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Thread: Reign Of Assassins 2010

  1. #1
    Senior Member Linda's Avatar
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    Default Reign Of Assassins 2010

    Does anyone know of this movie? I've been hearing about it for a while but haven't heard of a release date. The plot sounds quite good. Its been a long time since we've had a female oriented wuxia film released.

    Edit 15/08/10. All Info taken from IMDB. http://www.imdb.com/title/tt1460743/

    Since I seem to be the only person excited for this film....



    Name: Reign Of assassins
    Director: John Woo (Whom I adore), Chao-Bin Su
    Writer: Chao-Bin Su
    Release Date: September 28 (China), October 7 (Hong Kong), October 10 (Taiwan).

    Actors/Actress:
    Michelle Yeoh ... Zeng Jing
    Woo-sung Jung ... Jiang A-sheng
    Shawn Yue ... Lei Bin
    Barbie Hsu ... Zhanqing
    Kelly Lin
    Xueqi Wang ... King of Dharma Wheel
    Xiaodong Guo ... Zhang Renfeng
    Yiyan Jiang ... Tian Qingtong

    Plot:
    Set in ancient China, Zeng Jing is a skilled assassin who finds herself in possession of a mystical Buddhist monk's remains. She begins a quest to return the remains to its rightful resting place, and thus places herself in mortal danger because a team of assassins is in a deadly pursuit to possess the remains which holds an ancient power-wielding secret. Written by rojak88

    Trailer:
    Trailer 1
    http://www.youtube.com/watch?v=pMT_bJ891wg

    Trailer 2
    http://www.youtube.com/watch?v=IczLF2rcs10

    Trailer 3
    http://www.youtube.com/watch?v=vOcb_ilrKMI
    Last edited by Linda; 09-02-10 at 10:26 AM.
    So in love with Ariel Lin right now...

  2. #2
    Senior Member Linda's Avatar
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    And here is something about the characters:

    Taken from http://www.wu-jing.org/happenings/ar...tic-World.html

    The Swords Are Pouring All Over The Pugilistic World

    -- Rain of Swords in the Pugilistic World --

    《剑雨江湖》 Rain of Swords in the Pugilistic World (tentative), co-produced by Lion Rock, Beijing Galloping Horse, Media Asia Films, began production on Nov 3 on Songjiang Soundstage, Shanghai. Attending the lensing ceremony were the producers John Woo, Terence Chang, Peter Lam, Zhong Li Fang, the director Su Chao Bin, and the cast Michelle Yeoh, Jung Woo Sung, Big S Barbie Hsu, Paw Hee Ching, Wang Xue Qi, Shawn Yue.

    Rain of Swords in the Pugilistic World, said to be fashioned after Gu Long, is a suspense wuxia film that combines physical and mental rivalry. It's a cross between China's Bian Lian and Hollywood's Mr and Mrs Smith.

    John Woo says he has always been waiting for an opportunity to work with Michelle Yeoh, whom he admires greatly and that this is his favourite wuxia script in the recent years, "Su Chao Bin is not writing just wuxia, but also an exalted state of being, it has a very strong sense of personal characteristics."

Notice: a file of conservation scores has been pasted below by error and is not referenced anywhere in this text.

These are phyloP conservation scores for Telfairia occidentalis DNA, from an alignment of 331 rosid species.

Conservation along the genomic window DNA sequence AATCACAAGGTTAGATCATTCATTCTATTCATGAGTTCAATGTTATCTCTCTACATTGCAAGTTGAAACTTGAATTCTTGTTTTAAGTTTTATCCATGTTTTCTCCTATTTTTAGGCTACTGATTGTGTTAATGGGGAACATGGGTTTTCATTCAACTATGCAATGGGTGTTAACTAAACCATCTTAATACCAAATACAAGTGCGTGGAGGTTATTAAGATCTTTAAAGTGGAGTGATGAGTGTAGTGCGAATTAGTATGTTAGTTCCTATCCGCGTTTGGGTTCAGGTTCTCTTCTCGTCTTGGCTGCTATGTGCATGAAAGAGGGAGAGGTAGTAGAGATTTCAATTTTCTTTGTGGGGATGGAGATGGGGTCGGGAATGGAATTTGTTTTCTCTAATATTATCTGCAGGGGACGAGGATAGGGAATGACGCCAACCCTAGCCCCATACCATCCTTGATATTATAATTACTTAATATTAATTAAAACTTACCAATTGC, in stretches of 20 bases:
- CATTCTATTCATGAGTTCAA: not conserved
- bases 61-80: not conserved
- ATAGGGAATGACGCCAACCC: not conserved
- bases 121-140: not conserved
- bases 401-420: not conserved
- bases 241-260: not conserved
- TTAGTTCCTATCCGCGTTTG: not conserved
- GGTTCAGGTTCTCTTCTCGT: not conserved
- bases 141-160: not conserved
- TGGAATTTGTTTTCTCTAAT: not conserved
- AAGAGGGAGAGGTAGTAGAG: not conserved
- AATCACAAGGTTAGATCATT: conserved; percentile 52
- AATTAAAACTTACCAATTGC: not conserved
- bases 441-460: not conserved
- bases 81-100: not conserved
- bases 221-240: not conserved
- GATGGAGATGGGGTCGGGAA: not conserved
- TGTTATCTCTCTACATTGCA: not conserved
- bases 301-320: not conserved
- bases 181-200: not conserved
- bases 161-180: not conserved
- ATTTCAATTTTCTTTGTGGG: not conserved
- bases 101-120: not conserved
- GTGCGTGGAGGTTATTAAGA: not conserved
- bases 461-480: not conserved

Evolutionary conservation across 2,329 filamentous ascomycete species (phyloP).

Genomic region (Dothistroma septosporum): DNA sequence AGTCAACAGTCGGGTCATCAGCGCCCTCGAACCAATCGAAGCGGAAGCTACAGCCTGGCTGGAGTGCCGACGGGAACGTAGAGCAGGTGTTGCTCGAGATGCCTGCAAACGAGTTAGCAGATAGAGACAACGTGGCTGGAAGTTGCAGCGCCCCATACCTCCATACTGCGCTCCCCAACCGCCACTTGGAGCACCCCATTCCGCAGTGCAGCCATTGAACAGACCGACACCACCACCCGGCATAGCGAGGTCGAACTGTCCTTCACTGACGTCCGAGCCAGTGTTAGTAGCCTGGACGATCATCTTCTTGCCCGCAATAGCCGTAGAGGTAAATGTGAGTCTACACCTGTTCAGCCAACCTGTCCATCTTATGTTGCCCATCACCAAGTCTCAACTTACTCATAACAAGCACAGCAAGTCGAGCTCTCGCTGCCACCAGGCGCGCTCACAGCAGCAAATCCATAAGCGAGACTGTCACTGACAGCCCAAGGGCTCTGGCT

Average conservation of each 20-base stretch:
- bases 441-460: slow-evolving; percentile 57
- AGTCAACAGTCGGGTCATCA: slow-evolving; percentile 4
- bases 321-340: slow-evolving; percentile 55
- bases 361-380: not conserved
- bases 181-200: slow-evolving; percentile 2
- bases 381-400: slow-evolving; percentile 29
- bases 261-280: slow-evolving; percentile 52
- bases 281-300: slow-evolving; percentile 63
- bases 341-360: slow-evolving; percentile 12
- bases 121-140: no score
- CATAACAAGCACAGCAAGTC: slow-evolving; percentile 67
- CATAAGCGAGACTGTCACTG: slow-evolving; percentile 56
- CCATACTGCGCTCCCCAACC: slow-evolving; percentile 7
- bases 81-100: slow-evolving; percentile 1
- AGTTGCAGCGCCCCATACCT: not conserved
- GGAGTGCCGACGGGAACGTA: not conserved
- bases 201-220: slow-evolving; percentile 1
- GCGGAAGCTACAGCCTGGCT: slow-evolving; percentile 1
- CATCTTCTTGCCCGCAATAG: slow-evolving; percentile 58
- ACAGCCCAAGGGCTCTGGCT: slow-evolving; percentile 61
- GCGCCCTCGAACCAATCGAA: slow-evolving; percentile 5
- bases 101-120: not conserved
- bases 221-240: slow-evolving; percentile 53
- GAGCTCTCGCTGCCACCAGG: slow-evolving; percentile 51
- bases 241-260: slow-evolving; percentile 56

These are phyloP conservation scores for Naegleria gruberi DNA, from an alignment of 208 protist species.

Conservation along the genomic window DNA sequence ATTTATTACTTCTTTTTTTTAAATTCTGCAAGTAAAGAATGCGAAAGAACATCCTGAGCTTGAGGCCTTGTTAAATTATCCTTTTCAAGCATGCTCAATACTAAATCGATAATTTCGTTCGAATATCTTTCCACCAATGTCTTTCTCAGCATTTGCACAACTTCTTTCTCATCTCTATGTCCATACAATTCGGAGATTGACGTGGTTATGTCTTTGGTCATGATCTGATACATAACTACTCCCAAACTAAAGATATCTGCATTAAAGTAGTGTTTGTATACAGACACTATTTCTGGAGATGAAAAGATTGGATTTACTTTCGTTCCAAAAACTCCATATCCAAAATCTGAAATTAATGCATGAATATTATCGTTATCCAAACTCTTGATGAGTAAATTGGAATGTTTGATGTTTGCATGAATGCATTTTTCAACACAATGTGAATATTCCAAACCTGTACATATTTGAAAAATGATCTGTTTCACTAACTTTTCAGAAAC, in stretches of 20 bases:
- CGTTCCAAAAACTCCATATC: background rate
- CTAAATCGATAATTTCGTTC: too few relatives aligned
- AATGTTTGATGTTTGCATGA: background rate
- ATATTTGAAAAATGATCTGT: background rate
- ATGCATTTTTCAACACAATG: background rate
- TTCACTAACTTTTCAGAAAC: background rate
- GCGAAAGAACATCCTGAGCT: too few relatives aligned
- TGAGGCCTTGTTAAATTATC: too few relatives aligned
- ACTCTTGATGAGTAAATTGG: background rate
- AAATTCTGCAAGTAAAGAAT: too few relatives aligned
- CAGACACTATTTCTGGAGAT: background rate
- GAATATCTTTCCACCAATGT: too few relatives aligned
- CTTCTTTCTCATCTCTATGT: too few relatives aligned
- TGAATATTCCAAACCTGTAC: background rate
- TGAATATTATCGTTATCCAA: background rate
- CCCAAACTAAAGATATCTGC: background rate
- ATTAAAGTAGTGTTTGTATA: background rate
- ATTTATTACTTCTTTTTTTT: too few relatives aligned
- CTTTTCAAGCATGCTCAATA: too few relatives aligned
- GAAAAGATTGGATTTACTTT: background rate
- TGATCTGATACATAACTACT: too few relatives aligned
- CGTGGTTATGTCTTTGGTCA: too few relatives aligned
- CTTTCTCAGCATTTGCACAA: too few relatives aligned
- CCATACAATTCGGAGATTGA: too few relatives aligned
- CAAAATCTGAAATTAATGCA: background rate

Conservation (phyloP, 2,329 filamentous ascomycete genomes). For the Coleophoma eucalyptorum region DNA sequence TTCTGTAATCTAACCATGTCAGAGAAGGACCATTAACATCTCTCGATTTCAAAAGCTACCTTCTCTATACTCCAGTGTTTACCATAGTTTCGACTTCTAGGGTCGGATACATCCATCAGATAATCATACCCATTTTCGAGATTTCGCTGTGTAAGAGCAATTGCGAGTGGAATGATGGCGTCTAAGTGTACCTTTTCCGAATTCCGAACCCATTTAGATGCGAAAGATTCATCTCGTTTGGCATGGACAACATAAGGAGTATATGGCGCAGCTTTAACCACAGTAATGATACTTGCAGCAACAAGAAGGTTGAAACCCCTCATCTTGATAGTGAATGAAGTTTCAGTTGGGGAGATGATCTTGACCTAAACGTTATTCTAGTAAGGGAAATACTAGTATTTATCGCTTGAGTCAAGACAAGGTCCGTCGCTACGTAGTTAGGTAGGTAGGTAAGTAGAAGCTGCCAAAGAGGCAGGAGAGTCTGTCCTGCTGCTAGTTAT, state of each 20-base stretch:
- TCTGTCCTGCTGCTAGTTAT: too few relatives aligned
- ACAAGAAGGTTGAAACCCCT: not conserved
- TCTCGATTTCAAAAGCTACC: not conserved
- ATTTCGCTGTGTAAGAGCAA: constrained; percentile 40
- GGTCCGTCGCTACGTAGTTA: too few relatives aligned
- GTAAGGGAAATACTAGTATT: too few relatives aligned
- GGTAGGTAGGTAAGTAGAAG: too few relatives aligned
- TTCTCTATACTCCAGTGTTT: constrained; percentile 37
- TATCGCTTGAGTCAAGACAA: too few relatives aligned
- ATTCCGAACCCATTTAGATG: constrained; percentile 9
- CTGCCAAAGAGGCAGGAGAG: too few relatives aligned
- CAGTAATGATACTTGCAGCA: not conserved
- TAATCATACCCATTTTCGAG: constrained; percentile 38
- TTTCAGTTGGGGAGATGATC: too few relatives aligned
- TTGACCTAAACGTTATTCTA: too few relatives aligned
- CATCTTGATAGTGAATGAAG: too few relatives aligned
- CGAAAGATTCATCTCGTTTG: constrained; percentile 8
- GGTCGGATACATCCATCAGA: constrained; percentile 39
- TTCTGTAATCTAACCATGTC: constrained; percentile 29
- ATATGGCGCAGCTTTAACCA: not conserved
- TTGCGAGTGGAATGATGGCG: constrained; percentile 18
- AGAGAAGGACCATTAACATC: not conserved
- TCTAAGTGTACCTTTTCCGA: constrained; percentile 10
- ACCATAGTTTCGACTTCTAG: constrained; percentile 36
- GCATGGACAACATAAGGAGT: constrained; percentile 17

This is Su Chao Bin's first wuxia film and he finds the action scenes much more difficult to handle than he had imagined. But he adds that they have a capable martial arts director Stephen Tung Wai, so he's not too worried.

    Rain of Swords in the Pugilistic World traces the love story between a retiring assassin Michelle Yeoh and a messenger Jung Woo Sung, whose father was killed by her former organisation. Michelle Yeoh doesn't know that Jung Woo Sung is well versed in martial arts. As their relationship develops, their pasts come to light gradually...

    Meanwhile, Wang Xue Qi discovers Michelle Yeoh's whereabouts and sends assassins Barbie Hsu, Shawn Yue, etc after her, to retrieve a certain artifact that holds the secrets to some peerless martial arts.

    Michelle Yeoh says that she looks forward playing a swordswoman again after 10 years and has always wanted to collaborate with John Woo. "This is my first period wuxia film since Crouching Tiger, Hidden Dragon, so I have a bit of pressure. But I look forward to the action scenes."

    She is more cryptic on her role, "Very complex, hard to say. Is she good or bad? Watch the movie to find out."

    Jung Woo Sung describes his character as lovable but a little foolish. He has been training under the wushu coaches and finds the action here to be different from Korean films.

    Paw Hee Ching describes her character as an old lady who sells beancurd, "I have a very important mission here, to help bring Michelle Yeoh and Jung Woo Sung together."

    Barbie Hsu introduces her character as the one of the two female assassins - the other being her senior Michelle Yeoh - under Wang Xue Qi, with whom she shares a fuzzy relation. She isn't all that mean, is someone who traverses between orthodox and unorthodox path. The only flaw she has is her weakness for men, "And as a result, my ending is very tragic. This is something I'd want to ask producer John Woo, why give me such a tragic character."

    John Woo smiles, "When I was in Taiwan promoting Red Cliff, your sister 'Little S' gave me a very miserable time."